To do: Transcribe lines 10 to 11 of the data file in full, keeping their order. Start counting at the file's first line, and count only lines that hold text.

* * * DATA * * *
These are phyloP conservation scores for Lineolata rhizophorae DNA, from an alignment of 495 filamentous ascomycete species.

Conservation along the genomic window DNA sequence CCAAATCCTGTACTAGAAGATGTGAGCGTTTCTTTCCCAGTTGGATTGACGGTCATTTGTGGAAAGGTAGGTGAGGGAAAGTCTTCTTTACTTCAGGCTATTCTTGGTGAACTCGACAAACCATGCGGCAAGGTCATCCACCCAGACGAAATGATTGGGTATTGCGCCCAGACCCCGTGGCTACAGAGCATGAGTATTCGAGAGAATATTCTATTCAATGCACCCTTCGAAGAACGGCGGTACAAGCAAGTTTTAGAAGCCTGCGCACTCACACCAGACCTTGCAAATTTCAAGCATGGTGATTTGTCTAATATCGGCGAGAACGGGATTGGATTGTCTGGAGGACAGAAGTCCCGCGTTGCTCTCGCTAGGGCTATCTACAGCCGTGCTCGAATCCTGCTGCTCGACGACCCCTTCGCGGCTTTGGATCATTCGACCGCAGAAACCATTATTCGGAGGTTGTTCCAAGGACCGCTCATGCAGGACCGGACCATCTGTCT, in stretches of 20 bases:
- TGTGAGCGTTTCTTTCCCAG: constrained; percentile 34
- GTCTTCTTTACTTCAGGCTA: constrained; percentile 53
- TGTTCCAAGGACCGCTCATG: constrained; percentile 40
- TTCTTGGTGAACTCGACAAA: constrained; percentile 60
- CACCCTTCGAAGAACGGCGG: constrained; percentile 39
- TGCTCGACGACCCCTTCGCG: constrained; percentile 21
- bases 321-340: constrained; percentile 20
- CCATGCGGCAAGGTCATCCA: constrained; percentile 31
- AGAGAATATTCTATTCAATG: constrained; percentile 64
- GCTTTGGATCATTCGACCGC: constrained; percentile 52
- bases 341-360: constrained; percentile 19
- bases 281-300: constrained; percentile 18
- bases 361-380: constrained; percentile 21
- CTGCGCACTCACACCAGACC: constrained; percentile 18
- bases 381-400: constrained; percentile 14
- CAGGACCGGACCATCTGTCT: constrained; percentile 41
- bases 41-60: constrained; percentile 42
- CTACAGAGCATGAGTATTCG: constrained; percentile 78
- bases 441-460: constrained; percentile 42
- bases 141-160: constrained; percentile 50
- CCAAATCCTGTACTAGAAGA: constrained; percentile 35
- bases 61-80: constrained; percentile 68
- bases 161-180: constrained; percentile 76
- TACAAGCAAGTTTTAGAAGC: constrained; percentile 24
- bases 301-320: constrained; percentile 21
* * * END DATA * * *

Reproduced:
- CCATGCGGCAAGGTCATCCA: constrained; percentile 31
- AGAGAATATTCTATTCAATG: constrained; percentile 64